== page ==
We enjoyed one ‘last blast’ at the University of Pittsburgh’s Blast Furnace student accelerator Speaker Series. The subject was extremely important for the ‘about to graduate’ Blast Furnace participants: the good, the bad and the ugly of being an entrepreneur. In the Furnace we had two veterans: Larry Shoup and Marc Malandro.

Some background: Larry currently leads Silver Tree Solutions as its founder, CEO and President. Previously, Larry was CEO and cofounder of Janus Technologies, which, during its growth phase, was honored as the fastest growing technology company in Pittsburgh. Larry was named Ernst & Young Entrepreneur of the Year for Western Pennsylvania.

Marc Malandro serves as the Founding Director of the University of Pittsburgh’s Innovation Institute. Prior to joining the University, Dr. Malandro co-founded Sagres Discovery, a systems biology company focused on understanding the molecular basis of cancer. At Sagres, Marc served as Vice President of Technology and Strategic Alliances and was involved in all aspects of intellectual property, licensing and alliance management.

Larry

Larry started off by sharing that his experience as an entrepreneur could be summarized by the image of putting your head in a vise and slowly turning it each day. That’s quite a visual! Despite that ‘pain’ Larry has had very satisfying experiences starting and running companies. His takeaways on the ‘good, the bad and the ugly’?

  • The truth always wins out. Larry emphasized that the market will tell you the truth, and so will your people, so don’t hide from it, or shy away from it. The truth wins out, so confront the issues you have head on, even if the truth is ugly. He gave an example of the early adopter who doesn’t like your product and doesn’t feel its worth a lot of money. Deal with it; don’t avoid it.
  • Disagree with me, please. You need team members and employees that aren’t ’yes men’. They need to push back, respectfully, when they have a different opinion. At the same time, after the discussion, the team needs to get on the same page, and move forward in the same direction, regardless of earlier opinions. This is a good working style in a startup, since much is unknown and the team is more important.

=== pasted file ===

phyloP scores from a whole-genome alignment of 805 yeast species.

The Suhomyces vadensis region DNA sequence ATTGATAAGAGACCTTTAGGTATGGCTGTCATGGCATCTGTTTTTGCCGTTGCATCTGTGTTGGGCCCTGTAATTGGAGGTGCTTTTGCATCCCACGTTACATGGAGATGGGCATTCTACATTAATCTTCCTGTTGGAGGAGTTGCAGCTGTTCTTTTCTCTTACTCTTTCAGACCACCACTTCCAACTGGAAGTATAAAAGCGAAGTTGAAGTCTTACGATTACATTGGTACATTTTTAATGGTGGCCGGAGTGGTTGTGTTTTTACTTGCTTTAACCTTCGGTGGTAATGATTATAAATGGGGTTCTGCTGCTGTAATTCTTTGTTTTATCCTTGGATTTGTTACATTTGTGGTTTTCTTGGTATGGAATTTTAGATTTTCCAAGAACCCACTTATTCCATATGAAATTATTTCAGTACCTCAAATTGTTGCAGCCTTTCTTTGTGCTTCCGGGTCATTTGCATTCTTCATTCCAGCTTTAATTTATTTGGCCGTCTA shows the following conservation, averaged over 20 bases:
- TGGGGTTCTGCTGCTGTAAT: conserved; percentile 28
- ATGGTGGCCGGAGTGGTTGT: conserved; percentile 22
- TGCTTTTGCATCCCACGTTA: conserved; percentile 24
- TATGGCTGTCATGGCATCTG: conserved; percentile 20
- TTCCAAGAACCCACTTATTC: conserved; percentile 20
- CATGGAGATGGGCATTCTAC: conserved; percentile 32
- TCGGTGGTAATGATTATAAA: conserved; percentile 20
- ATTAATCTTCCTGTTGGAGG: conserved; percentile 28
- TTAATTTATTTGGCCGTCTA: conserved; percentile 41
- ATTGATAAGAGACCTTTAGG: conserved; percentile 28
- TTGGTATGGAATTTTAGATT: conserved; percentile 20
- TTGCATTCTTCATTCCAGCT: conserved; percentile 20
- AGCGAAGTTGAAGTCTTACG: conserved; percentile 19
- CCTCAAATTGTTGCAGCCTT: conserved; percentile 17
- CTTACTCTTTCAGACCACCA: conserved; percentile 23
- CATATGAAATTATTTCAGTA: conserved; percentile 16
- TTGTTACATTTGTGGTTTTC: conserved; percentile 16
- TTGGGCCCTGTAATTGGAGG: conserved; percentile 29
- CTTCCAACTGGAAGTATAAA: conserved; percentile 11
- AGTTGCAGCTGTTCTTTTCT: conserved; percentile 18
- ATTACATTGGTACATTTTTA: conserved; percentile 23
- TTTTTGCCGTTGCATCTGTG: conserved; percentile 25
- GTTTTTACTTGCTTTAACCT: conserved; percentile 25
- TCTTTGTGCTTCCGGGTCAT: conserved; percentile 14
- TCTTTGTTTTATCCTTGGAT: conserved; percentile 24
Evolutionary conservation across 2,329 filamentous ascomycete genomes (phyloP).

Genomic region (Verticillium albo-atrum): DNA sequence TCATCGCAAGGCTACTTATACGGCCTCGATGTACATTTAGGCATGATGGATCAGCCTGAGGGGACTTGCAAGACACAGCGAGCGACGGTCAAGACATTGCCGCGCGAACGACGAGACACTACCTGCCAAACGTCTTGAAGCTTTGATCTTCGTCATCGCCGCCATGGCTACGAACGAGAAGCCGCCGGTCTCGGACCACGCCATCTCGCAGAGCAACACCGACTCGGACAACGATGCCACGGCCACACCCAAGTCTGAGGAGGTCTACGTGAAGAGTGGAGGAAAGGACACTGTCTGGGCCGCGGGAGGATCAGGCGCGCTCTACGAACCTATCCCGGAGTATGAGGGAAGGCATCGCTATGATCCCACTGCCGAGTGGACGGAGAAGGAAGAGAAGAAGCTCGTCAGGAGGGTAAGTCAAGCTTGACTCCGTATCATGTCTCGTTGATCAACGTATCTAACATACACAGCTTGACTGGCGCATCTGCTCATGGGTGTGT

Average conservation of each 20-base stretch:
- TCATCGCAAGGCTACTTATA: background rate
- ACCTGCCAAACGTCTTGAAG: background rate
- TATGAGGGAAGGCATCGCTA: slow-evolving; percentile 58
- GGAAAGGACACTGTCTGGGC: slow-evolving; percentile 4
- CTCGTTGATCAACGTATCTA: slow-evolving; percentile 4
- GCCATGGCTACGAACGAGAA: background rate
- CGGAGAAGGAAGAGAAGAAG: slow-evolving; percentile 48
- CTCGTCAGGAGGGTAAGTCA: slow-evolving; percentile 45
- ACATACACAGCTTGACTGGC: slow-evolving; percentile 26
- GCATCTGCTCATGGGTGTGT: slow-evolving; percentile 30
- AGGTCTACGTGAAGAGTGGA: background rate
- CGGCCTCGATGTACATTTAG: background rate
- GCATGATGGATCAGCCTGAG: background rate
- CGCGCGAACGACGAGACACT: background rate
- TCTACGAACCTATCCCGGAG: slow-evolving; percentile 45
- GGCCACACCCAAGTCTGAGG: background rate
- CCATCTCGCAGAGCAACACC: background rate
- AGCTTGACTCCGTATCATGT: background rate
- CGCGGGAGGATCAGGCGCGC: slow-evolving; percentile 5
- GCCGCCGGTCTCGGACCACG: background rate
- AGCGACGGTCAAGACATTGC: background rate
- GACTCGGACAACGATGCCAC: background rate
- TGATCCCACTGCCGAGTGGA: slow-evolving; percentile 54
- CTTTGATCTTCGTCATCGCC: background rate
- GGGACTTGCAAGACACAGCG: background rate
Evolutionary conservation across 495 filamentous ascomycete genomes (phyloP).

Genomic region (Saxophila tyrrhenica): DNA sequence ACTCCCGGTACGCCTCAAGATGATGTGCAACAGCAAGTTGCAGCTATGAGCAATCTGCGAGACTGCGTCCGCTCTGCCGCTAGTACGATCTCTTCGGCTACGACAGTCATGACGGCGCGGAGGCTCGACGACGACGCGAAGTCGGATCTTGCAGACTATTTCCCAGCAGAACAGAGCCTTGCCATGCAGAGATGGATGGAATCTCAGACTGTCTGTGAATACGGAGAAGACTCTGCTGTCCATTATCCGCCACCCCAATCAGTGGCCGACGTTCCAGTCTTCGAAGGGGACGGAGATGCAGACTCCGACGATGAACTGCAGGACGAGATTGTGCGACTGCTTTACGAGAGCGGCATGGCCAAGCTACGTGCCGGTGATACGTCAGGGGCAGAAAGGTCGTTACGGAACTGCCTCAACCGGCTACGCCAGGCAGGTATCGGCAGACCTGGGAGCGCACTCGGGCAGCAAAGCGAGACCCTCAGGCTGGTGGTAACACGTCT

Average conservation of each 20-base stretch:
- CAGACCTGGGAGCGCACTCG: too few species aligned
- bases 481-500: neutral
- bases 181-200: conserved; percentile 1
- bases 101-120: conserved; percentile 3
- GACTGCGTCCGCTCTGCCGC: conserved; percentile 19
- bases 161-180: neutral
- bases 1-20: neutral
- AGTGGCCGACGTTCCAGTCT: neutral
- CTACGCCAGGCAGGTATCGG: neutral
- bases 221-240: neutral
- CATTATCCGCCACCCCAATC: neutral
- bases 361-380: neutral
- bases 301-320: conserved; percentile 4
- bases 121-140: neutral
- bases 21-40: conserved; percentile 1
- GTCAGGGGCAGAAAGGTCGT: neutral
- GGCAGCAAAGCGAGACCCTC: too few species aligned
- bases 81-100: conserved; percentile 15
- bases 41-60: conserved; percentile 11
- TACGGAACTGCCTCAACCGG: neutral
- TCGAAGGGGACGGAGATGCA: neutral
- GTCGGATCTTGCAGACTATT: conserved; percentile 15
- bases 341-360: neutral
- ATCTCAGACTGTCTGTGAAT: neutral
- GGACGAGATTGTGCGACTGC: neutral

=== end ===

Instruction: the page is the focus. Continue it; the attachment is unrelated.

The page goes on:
• Survive.  Whenever bad things happen to you and to your business, your job is to figure out how to survive and sustain your business. Larry shared how many times his business couldn’t make payroll, or the product failed with a customer, or the competition beat him. Some folks might give up thinking they could win. But Larry emphasized the importance of staying calm and focusing on surviving to fight another day. In today’s world we call that ‘pivoting’; Larry was doing it 30 years ago!

Next up was Marc Malandro. Marc has been an entrepreneur and now finds himself as an “intrapreneur”, creating new programs and initiatives inside of a University structure. Marc shared some terrific insights, based on his experience with Sagres. This was the first time he has told this story at Pitt:

  • What the hell? It is important to take risks, particularly when you are young and able to do so. What’s the worst thing that can happen? You learn. And that’s good.
  • Keep building. Marc emphasized that growth requires trying new things. His business didn’t stop with their first idea. As they were building the company, the team had to pursue new ideas. Like Larry’s message, pivoting and learning from your customers, is good.
  • Partnerships are important. When Sagres ran out of cash, the founders mortgaged their homes to keep the company going. They did not want to lose the people critical to moving forward (Can you say ‘survive’?). Just as important as cash were the company’s partners. Having partners that can not only help take you to market, but which can be strategic investors, are key to survival and to your ‘go to market’ strategy. Start those relationships early. That would be good, so it doesn’t get ugly.
  • Take advice. Finally, Marc emphasized that no one has the corner on knowledge. We all need advice and input. Stating a company can be a lonely job. You may feel alone or that you are the first person to face a situation that arises. Create a network of advisors and keep them active and involved. Having advisors help you is key to making good decisions.

And that wrapped up on Blast Furnace speakers for Cohort #1. What a great set of entrepreneurs and business leaders we have enjoyed hearing from. We thank all of them: Randy Eager, Andy Hannah, Bob Delach, Beth Slagle, Dani Garcia, Gaby Isturiz, Mark Visco, Sean Sebastian, Frank Demmler, Henry Wilde, Al Himler, Meghan Skiff, Scott Morley, Larry Shoup and Marc Malandro.

Until the next time – have a Blast!